Financial planning and analysis (FP&A) is the process of analyzing an organization’s financial strategy. To accomplish this, we need a prediction of a future P&L and cash flow or, in other words, a forecast. Many companies however do not create forecasts, instead operating from budgets, sales targets or some KPIs developed by the Finance department.
None of these are an adequate substitute for a robust forecast.
One of the oft-lamented drawbacks of the annual budget is that it is static in nature and it ignores changes in the marketplace throughout the year. Targets are set based on the various assumptions identified at the beginning of the year and sometimes, before the final budget is signed-off, many of these assumptions are already out-of-date and irrelevant. That reality was driven home in spectacular fashion by the last recession, which saw many carefully prepared budgets rendered meaningless.
Standard Financial Plans Are Disconnected From The Drivers Of The Business
The problem with these kind of budgets is that the forecasting process is disconnected from the specific drivers of the business. It fails to understand that the purpose of forecasting is to provide a picture of the strategic direction of the organization, identify potential risks and opportunities, and coordinate future activities. It is not a performance evaluation tool or a revalidation of the company’s commitments. When forecasting is used as annual performance evaluation yardstick, chances are that executives will purely focus on achieving the targets set at the beginning of the year.
But when the forecast is tied to sound predictive analytics, current sales, and changes in markets, executives have more timely and accurate information that allows them to make better decisions. What’s more, by tying the financial plans to the monthly forecasting cycle, executives can eliminate the annual mindset and become more aligned to business cycles. It is critical that instead of planning once a year on a top down number you are told to hit, forecasting is based on real business demands and the real business environment – and for that we need to update the plan more regularly.
The Power Of Rolling Financial Forecasts
To do this, many companies are abandoning the annual budget and moving towards a rolling forecast or continuous planning. This is a process in which key business drivers are forecasted on a continual basis. To do this, Finance must not try to recreate the annual budget process every month, nor should they shortcut it and just use averages.
Forecasting a P&L is about estimating revenues of sales, costs of goods sold, and SG&A costs (selling, general and administrative expenses) for the upcoming period. At first glance, a tempting and time-saving approach for the organization might look like a summarized P&L for the forecast period. Much better, however, is a more detailed P&L elaboration, reflecting fact-based past experience, the best available knowledge and the soundest assessment of the future environment and business development.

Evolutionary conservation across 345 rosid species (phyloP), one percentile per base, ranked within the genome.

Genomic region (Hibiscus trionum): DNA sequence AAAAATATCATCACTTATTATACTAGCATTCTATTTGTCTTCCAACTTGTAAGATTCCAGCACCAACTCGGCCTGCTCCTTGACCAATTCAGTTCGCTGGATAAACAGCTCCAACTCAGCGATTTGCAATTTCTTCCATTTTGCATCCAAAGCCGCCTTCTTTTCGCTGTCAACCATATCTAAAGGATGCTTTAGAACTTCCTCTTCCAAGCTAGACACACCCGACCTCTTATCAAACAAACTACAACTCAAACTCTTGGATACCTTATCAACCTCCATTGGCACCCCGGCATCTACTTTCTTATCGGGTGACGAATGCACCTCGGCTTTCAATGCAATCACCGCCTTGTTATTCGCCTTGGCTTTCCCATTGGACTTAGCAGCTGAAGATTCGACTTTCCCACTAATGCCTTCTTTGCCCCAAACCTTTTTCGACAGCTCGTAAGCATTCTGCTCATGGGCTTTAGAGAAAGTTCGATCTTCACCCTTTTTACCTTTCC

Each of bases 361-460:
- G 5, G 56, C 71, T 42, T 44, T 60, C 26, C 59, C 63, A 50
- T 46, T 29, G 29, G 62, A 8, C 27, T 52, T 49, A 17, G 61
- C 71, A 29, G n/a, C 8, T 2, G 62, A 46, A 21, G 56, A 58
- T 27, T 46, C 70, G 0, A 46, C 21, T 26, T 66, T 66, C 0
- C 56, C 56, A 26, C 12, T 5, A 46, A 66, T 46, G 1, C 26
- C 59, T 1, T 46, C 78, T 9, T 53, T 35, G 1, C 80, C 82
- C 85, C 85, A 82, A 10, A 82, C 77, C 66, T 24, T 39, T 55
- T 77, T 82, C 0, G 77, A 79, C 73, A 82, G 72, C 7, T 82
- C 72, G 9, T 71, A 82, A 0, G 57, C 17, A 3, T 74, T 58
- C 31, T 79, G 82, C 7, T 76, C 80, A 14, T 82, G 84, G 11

Finance Must Work With Demand Planning
For this reason, the forecast should not be the sole work of the Finance department, for it may not have all elements available to make its own assessment of how the market is developing. Instead, it should be the result of collaboration with the predictive analytics and demand planning functions. Working together they can get the complete picture more efficiently and effectively.
Finance must work with predictive analytics and demand planning for a truly robust forecast
This coordination ensures best practices in data gathering and analysis, modeling, managing assumptions, and, just as important, monitoring performance. Good forecasting and demand planning help us better understand the uncertainty of demand and adapt to changing conditions.
Furthermore, developing a monthly P&L and rolling forecast using the forecast created by the demand planning and forecasting function creates a one number attitude throughout the organization. In this scenario, the same forecast that drives Operations and Sales and Marketing is now driving gross margin, variable cost, and cash flow. While there may be allowances and other financial adjustments to the sales forecast, using the same baseline allows you to tie and understand the drivers and variables better.
What The Rolling Forecast Most Definitely Is Not…
Finally, the rolling forecast is not an annual budget done twelve times a year. If it takes you eight weeks to recreate a forecast every month, you may have a problem. Using the sales forecast generated by demand planning is not only a best practice but saves time and resources and allows finance to focus on financial drivers.
In this new business environment where we need more insights faster and be more agile, we need to leverage resources and processes that are responsive and understand customer demand. As today’s culture of ‘disruptive’ thinking begins to permeate every corner of business, approaches to processes such as budgeting and financial forecasting are also evolving. Being adaptable and collaborative is now the name of the game, and if a company’s finances can’t keep up with ever-changing scenarios, the outlook is grim.
Forward thinking companies have recognized that traditional financial forecasting is inefficient and are getting demand planning to help
Today companies have recognized that traditional financial forecasting is inefficient and have moved to demand planning function or specialized planning and forecasting roles to help. Advanced predictive analytics functions are being leveraged throughout all parts of organizations and for FP&A, it can be a source of strong competitive advantage. This is also the basis of a good rolling forecasting process which invokes consistency and participative cooperation across functions in organizations.